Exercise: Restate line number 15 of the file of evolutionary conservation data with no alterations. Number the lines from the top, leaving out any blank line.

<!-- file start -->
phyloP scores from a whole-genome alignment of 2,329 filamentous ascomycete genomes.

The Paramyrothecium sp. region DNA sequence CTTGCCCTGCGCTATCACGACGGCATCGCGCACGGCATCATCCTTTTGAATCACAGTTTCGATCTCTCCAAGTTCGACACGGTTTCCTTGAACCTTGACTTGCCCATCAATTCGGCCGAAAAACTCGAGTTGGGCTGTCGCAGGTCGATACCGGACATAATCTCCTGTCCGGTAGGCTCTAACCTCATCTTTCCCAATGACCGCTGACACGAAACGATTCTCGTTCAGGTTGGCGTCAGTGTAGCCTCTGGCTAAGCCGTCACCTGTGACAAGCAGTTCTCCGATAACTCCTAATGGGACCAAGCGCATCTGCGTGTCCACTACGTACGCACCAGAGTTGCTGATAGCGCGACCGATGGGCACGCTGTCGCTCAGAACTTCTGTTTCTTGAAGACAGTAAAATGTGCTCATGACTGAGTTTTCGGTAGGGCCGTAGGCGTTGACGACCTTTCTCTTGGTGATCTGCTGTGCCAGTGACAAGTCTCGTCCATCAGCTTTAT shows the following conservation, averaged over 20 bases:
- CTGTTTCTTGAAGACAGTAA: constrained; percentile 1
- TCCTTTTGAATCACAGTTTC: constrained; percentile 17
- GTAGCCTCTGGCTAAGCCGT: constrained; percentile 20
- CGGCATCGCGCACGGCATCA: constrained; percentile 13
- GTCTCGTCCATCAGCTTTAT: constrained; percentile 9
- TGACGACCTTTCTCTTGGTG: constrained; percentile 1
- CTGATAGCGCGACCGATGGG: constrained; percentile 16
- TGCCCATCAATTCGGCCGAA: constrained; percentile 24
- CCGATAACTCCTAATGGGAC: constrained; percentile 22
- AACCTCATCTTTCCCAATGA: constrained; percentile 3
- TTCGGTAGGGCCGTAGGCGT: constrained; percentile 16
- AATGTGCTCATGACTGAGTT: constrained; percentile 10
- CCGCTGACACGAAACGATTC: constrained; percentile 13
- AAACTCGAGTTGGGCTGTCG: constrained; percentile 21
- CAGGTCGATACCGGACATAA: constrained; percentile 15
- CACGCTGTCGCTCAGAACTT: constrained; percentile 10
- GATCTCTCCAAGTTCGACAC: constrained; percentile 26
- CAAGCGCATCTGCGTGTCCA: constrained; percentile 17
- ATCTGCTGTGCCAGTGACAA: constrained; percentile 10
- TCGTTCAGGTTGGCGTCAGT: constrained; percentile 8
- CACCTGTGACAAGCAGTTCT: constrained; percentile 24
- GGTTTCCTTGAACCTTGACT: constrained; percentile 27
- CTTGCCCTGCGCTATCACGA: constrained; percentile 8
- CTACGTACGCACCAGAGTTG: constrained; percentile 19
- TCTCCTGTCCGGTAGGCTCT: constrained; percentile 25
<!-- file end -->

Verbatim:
- CCGCTGACACGAAACGATTC: constrained; percentile 13